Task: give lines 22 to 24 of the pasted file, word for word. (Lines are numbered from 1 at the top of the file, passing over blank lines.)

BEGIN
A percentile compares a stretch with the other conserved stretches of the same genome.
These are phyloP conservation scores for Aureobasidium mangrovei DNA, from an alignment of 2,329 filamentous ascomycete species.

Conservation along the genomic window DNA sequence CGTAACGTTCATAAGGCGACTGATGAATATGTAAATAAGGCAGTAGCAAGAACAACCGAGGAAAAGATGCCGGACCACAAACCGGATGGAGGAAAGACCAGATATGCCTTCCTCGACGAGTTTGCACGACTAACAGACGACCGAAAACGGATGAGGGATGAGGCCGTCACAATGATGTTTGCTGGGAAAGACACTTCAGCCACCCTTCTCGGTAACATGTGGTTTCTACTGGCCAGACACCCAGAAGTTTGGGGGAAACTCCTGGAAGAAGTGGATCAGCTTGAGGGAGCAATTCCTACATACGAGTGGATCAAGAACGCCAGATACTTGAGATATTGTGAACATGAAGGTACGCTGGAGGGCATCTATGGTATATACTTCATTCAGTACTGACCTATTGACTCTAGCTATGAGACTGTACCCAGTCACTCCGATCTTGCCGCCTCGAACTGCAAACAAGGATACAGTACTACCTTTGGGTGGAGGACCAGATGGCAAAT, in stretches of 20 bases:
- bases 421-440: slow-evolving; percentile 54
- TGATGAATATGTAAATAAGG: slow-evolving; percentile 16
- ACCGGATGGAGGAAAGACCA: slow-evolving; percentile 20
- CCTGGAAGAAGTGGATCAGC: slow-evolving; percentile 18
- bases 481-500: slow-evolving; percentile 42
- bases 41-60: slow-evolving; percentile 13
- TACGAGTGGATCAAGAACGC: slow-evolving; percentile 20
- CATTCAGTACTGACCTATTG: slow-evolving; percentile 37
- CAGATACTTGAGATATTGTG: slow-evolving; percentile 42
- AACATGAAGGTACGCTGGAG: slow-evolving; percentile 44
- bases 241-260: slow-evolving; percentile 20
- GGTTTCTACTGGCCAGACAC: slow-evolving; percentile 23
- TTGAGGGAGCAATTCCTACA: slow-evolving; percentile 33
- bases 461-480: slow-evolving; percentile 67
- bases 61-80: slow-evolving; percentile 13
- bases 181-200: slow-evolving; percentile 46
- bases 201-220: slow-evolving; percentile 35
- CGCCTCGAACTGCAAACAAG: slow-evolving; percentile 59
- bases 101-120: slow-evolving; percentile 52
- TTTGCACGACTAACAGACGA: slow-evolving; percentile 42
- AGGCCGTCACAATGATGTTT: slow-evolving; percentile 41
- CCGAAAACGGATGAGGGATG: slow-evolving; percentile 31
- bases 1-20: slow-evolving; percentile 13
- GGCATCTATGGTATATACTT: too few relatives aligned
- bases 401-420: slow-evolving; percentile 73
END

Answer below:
- bases 101-120: slow-evolving; percentile 52
- TTTGCACGACTAACAGACGA: slow-evolving; percentile 42
- AGGCCGTCACAATGATGTTT: slow-evolving; percentile 41